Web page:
All right. Finally. After another crummy week in L.A., the Jazz have the Lakers right where they want them:
There's no place like home, especially when it's this home. Because the truth is, over the past quarter century, no place in America, and those parts of Canada choosing to participate, has seen its resident professional basketball team win more often than right here in downtown Salt Lake City.
Since the 1985-86 season, the first year of Stockton-to-Malone, the Jazz have won 772 regular-season NBA games. Nobody else has done that, not even the Lakers, who have won 759 games in Los Angeles over the same span. So they're No. 2.
If the Jazz are looking for something positive to dwell on as Game 3 in their best-of-seven second-round series with the Lakers resumes tonight at EnergySolutions Arena, well, there's something.
They're only returning to the winningest home court in modern basketball.
And as the Denver Nuggets would reluctantly attest, the Jazz are also undefeated at home in this year's playoffs. So far, they're a perfect 3-0 and counting.
The Jazz's reward for beating Denver, of course, was the trip earlier this week to California, which would have been fine if it didn't involve having to play the Lakers.
The Jazz haven't won in L.A. in four years. They've lost eight straight playoff games there, including the two this week. Ma and Pa Joad had better luck in California.
On their home court, the Lakers were at their annoying best. All the fans courtside air-hugging. The Lakers prancing around like they're world champions. And Phil Jackson kept substituting with taller guys than he was taking out. It got as old as the third day at Disneyland.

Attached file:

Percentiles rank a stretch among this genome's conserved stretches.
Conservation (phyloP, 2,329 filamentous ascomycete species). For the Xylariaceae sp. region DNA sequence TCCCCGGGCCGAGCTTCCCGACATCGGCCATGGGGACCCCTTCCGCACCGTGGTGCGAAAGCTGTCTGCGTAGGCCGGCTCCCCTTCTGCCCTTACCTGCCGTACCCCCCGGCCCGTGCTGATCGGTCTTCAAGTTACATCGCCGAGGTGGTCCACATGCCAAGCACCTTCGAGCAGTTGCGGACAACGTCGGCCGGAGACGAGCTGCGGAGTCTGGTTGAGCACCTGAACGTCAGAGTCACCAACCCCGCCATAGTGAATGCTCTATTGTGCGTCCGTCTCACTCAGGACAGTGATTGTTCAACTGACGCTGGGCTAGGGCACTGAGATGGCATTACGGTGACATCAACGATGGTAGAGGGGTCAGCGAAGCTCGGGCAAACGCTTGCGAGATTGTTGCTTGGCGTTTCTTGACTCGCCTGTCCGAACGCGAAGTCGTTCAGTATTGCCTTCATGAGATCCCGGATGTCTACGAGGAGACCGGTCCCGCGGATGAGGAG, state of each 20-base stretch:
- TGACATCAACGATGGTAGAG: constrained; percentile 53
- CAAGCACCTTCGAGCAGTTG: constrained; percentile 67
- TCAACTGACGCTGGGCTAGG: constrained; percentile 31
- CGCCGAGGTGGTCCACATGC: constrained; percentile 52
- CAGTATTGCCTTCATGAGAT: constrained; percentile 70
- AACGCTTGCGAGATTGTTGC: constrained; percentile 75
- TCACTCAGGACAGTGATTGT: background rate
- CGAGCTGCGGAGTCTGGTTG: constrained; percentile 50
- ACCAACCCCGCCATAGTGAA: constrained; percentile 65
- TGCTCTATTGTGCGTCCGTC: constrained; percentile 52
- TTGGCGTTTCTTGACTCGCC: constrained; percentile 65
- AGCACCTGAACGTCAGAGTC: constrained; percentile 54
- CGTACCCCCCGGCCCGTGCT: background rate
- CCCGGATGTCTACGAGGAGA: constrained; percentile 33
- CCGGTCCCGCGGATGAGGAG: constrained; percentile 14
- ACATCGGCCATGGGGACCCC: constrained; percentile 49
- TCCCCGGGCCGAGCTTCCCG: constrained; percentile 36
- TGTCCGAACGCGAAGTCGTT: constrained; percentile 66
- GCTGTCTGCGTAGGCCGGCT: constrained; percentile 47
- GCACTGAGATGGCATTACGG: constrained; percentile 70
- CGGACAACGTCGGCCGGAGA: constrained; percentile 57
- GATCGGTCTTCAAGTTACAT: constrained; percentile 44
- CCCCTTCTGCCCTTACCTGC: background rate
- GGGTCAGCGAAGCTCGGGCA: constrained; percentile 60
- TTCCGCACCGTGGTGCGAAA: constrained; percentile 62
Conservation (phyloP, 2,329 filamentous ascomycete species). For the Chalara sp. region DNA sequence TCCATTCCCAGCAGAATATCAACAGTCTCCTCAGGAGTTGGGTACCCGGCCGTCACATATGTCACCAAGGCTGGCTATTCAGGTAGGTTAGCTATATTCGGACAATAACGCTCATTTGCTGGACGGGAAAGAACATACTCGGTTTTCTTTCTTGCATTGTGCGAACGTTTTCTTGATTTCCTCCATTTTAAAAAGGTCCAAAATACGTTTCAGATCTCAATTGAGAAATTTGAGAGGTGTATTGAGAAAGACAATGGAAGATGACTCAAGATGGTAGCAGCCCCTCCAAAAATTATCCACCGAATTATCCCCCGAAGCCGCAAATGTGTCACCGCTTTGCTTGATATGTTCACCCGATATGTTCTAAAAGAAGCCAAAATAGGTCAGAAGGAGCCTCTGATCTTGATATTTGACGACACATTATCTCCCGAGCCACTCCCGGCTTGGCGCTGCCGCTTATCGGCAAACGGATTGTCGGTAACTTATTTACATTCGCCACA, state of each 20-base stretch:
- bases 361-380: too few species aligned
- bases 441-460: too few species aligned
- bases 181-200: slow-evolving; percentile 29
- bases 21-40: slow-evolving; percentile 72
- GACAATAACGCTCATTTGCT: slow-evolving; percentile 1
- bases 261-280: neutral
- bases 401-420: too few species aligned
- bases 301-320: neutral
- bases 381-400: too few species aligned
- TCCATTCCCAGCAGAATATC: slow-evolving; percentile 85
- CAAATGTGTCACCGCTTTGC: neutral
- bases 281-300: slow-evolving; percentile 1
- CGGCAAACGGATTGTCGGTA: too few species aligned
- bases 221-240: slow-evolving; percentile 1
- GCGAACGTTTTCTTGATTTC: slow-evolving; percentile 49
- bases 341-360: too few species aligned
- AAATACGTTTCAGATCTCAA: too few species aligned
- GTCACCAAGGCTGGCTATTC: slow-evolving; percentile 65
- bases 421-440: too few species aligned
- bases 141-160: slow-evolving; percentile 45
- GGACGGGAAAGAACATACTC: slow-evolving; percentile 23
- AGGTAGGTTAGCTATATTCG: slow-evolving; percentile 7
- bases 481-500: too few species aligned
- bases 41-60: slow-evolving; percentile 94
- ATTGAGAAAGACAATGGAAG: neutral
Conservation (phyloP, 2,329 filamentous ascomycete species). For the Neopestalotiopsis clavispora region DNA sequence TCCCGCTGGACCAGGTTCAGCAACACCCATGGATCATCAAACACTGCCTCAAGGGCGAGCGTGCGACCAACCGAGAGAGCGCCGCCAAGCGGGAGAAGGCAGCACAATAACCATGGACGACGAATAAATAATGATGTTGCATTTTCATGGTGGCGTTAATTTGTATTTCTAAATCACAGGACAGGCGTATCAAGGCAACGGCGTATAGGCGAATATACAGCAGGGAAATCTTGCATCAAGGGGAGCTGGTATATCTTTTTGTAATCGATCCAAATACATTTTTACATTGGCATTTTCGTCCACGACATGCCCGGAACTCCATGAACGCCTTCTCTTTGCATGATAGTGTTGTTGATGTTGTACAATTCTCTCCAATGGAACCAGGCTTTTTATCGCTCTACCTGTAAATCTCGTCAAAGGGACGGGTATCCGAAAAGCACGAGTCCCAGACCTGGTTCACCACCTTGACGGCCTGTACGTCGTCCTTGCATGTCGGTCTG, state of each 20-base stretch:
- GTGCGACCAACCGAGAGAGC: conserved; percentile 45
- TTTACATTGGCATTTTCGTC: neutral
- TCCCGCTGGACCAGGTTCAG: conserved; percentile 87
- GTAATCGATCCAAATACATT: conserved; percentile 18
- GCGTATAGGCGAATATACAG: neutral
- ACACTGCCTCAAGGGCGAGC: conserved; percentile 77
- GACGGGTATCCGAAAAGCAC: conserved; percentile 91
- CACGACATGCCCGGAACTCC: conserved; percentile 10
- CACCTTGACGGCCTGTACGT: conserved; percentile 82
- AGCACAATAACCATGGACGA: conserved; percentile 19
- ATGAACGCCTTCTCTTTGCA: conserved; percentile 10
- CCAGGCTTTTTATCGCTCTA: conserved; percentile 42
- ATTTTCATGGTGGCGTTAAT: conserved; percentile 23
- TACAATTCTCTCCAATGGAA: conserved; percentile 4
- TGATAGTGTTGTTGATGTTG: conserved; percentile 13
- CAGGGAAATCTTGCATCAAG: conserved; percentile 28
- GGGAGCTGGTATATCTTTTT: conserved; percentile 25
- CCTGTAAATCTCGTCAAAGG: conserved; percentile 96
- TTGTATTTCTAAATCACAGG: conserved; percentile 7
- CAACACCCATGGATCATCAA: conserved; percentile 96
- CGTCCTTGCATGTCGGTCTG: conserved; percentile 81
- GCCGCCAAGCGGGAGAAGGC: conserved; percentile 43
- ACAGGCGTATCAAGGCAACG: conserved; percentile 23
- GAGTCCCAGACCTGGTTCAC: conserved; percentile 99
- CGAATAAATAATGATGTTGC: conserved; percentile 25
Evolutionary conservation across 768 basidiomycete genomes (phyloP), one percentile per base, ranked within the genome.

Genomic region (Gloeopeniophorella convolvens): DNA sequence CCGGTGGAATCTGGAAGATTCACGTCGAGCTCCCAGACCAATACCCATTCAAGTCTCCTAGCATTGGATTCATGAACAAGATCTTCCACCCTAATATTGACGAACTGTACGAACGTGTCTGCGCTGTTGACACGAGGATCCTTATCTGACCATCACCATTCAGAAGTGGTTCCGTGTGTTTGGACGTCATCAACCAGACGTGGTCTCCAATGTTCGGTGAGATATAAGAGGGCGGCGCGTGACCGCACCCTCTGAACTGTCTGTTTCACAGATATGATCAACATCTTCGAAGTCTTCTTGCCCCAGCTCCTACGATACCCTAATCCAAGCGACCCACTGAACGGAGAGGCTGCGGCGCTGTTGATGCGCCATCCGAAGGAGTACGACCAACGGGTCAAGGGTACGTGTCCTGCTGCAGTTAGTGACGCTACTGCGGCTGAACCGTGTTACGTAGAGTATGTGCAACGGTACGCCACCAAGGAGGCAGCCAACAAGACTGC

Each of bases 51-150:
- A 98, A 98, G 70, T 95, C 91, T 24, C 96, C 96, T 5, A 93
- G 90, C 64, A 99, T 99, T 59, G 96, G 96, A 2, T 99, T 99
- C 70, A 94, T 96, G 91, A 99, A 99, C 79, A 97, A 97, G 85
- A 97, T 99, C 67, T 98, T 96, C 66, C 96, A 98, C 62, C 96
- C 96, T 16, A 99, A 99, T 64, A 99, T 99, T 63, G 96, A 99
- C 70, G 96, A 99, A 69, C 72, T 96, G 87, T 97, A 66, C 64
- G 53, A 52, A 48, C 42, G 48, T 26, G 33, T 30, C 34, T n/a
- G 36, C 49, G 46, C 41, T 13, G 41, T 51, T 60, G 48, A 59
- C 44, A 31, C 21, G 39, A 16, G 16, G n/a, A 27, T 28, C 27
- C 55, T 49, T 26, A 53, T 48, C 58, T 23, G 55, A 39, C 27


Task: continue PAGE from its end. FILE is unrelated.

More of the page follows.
To add to the aggravation, L.A.'s starting point guard looked suspiciously like a player who used to start for the Jazz until he was released for humanitarian reasons. (Nah, couldn't be; that guy said he was on his way east to New York).
But that was there, and this is here.
Here is where the Jazz win. Here is where they went 32-9 during the just-completed regular season, which, by the way, is right on their average for the past 25 years.
True, NBA teams typically win more when they're playing at home. The homecourt winning percentage for professional basketball annually hovers around 60 percent, compared to 55 percent for pro football and hockey and 54 percent for major league baseball.
But with their .765 home winning percentage, the Jazz are far above the NBA norm. They're above everybody's norm.
In playoff games, they are also well above standard over the past quarter century, with a home record of 77-30, .720.
Only three franchises have fared better percentage-wise: the Bulls (83-24, .776), Lakers (124-37, .770) and Pistons (89-29, .754) — teams that between them have won 15 of the past 24 NBA championships.
The San Antonio Spurs (82-33, .713) have won four NBA titles over the past 25 years and at that still trail the Jazz in home court-playoff winning percentage.
Just why the Jazz are so consistently effective at home, regular season and playoffs is up to anyone's conjecture (although few would probably cite the name "Dick Bavetta"). There's the thinner air at 4,300 feet. There's the rabid fan base without another major professional team to get rabid over. There's the sharply vertical architecture of the arena — "long" in the vernacular of the day — that is conducive to loudness.
Jerry Sloan's agent would no doubt point out that Sloan has personally coached 21 of the 25 seasons in question.
And then there's the legendary Stockton-to-Malone dynasty, followed by the current Williams-to-Boozer era.
The only season in the past 25 years when the Jazz didn't have a winning record at home — and one of only three when they missed the playoffs — was in 2005 when neither of the above-mentioned guard-forward tandems was in residence (they went a measly 18-23 that year).
So, yeah, it's the players.
And one other thing about the Jazz's home floor. It's not in L.A. It's not even close to L.A.
If only the Jazz never had to leave it.
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